Published:January 01, 1980
Figures & Tables
Seismic Stratigraphy Interpretation and Petroleum Exploration
During the past two decades, petroleum exploration has moved into frontier basins both onshore and offshore. Prospects in these basins have become increasingly deeper and often consist of potential deep-water reservoirs, in addition to more conventional shallow marine clastic and carbonate reservoir facies. By definition, frontier basins lack sufficient well control to permit conventional subsurface facies analysis and mapping. Consequently, the explorationist must extract maximum subsurface information from seismic reflection profiles. Without stratigraphic interpretation of frontier basins, exploration is limited to structural anomalies drilled without benefit of reservoir source or seal discrimination. Hence, concepts and techniques of seismic stratigraphic interpretation have developed to meet this need.
Integration of geophysical data with stratigraphic concepts has added a new dimension to basin analysis. Recent advancements ingeophysical data acquisition and processing, coupled with parallel advancements in depositional systems concepts, are responsible for the recent surge of interest in seismic-stratigraphic analysis. Two approaches to seismic stratigraphy have emerged during thelast decade: (1) a physical modeling of lithic and fluid composition utilizing computer analysis of velocity, amplitude, frequency, and other wave parameters; and (2) a stratigraphic/facies approach using reflection sections and geophysical logs (if available)to interpret lithofacies and, subsequently, depositional systems.Recognition of depositional systems on seismic profiles permits mapping of potential reservoir, source, and seal deposits, and provides the basis for reconstructing the structural, depositional, and erosional history of the basin. A depositional systems approach to seismic stratigraphy permits besin analysis using principally geophysical data.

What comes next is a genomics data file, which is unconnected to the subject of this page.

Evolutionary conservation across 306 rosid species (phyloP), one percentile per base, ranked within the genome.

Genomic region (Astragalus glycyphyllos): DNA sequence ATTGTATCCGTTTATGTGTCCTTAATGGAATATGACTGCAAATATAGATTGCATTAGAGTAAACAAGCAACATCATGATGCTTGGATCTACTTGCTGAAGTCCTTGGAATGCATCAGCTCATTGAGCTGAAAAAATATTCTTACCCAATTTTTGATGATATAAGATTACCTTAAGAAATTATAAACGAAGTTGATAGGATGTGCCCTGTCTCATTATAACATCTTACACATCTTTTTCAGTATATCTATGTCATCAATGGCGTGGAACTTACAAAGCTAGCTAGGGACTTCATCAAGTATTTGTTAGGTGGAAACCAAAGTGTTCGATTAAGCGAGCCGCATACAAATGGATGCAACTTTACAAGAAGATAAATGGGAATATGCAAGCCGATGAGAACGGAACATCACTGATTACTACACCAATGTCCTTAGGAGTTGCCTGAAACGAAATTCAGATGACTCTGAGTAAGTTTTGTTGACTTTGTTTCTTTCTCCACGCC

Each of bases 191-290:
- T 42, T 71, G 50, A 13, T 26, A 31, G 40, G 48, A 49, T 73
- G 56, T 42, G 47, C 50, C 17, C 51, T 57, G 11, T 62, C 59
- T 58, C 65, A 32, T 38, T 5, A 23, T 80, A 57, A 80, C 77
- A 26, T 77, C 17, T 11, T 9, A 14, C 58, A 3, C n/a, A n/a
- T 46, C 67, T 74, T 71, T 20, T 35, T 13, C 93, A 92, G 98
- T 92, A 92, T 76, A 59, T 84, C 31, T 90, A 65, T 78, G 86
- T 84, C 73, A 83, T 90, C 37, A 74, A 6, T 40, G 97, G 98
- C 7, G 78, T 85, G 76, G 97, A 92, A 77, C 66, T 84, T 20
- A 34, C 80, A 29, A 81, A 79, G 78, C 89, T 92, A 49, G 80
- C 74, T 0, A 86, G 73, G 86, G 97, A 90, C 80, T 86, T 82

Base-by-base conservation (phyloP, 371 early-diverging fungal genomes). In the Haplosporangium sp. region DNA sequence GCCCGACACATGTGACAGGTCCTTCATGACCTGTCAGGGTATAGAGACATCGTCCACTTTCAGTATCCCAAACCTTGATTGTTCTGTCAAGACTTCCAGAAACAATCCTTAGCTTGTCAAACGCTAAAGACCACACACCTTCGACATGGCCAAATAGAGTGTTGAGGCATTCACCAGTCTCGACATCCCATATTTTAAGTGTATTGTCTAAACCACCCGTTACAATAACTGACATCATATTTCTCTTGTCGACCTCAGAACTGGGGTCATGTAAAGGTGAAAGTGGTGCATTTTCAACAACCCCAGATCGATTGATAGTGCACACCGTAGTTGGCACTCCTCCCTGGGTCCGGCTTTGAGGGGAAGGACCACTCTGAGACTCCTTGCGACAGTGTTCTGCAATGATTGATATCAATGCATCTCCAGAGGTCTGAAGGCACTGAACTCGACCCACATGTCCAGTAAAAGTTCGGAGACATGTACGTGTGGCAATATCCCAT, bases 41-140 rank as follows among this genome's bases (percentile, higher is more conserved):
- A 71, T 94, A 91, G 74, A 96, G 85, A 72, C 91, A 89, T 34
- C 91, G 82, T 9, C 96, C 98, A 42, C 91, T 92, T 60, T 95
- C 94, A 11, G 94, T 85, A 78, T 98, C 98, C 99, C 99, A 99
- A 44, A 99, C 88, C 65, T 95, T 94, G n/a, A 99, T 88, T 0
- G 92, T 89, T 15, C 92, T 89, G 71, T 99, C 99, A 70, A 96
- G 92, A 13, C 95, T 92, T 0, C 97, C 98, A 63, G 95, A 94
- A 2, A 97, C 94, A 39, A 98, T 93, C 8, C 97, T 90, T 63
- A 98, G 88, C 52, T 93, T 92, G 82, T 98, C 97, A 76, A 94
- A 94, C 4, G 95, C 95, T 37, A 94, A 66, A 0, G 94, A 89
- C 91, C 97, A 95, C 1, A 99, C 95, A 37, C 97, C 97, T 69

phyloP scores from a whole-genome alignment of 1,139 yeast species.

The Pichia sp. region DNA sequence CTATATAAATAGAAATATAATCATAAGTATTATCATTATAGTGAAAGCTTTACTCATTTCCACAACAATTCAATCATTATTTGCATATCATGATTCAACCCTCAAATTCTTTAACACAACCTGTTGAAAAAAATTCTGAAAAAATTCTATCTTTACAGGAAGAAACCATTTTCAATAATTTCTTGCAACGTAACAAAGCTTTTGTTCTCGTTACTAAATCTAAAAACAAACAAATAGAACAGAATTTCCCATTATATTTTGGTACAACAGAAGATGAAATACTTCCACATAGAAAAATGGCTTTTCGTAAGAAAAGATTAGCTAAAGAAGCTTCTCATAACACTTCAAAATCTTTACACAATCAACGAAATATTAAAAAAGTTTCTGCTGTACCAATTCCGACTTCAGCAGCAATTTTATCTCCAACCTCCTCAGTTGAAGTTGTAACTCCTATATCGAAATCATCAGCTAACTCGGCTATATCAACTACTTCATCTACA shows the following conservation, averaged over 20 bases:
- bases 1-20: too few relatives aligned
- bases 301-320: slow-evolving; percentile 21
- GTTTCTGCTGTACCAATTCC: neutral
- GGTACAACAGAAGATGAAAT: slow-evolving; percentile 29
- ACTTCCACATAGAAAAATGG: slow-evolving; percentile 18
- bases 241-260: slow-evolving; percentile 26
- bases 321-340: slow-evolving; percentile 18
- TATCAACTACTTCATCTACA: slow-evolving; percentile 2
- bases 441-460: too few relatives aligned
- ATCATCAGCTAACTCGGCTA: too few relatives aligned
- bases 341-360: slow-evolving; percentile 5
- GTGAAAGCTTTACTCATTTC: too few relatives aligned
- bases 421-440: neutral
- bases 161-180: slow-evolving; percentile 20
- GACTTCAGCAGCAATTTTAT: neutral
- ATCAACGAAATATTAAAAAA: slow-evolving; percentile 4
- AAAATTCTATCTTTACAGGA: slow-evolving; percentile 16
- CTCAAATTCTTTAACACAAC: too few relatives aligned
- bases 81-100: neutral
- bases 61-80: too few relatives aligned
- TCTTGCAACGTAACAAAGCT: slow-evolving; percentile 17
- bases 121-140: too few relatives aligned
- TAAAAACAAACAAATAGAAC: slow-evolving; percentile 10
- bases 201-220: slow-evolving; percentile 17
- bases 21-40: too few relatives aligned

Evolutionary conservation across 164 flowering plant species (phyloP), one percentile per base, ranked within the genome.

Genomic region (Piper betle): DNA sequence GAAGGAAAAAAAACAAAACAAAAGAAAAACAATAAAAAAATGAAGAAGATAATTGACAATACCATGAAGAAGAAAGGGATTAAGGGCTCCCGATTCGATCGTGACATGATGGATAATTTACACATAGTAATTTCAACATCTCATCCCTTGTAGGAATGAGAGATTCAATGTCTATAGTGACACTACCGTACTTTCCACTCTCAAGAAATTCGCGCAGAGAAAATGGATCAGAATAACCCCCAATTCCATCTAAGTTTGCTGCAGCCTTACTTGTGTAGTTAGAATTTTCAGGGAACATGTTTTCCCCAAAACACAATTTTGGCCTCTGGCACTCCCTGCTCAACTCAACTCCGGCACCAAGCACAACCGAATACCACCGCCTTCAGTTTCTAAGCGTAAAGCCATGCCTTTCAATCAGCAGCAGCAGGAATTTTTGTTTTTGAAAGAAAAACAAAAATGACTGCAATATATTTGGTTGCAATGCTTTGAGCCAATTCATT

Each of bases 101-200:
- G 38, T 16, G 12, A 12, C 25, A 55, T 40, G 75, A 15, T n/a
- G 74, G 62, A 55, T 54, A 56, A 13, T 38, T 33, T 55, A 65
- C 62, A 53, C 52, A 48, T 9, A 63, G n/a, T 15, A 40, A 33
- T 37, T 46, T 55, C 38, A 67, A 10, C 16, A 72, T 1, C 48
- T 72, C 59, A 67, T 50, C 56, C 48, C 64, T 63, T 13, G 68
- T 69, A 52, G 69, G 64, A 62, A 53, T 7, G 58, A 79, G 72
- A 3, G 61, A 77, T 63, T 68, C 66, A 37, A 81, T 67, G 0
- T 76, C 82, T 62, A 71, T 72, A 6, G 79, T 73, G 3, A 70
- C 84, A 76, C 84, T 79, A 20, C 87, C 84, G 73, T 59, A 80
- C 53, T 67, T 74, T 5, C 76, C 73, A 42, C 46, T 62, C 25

Geologists generally need to improve their understanding of seismic geophysics and to work closely with geophysical interpreters.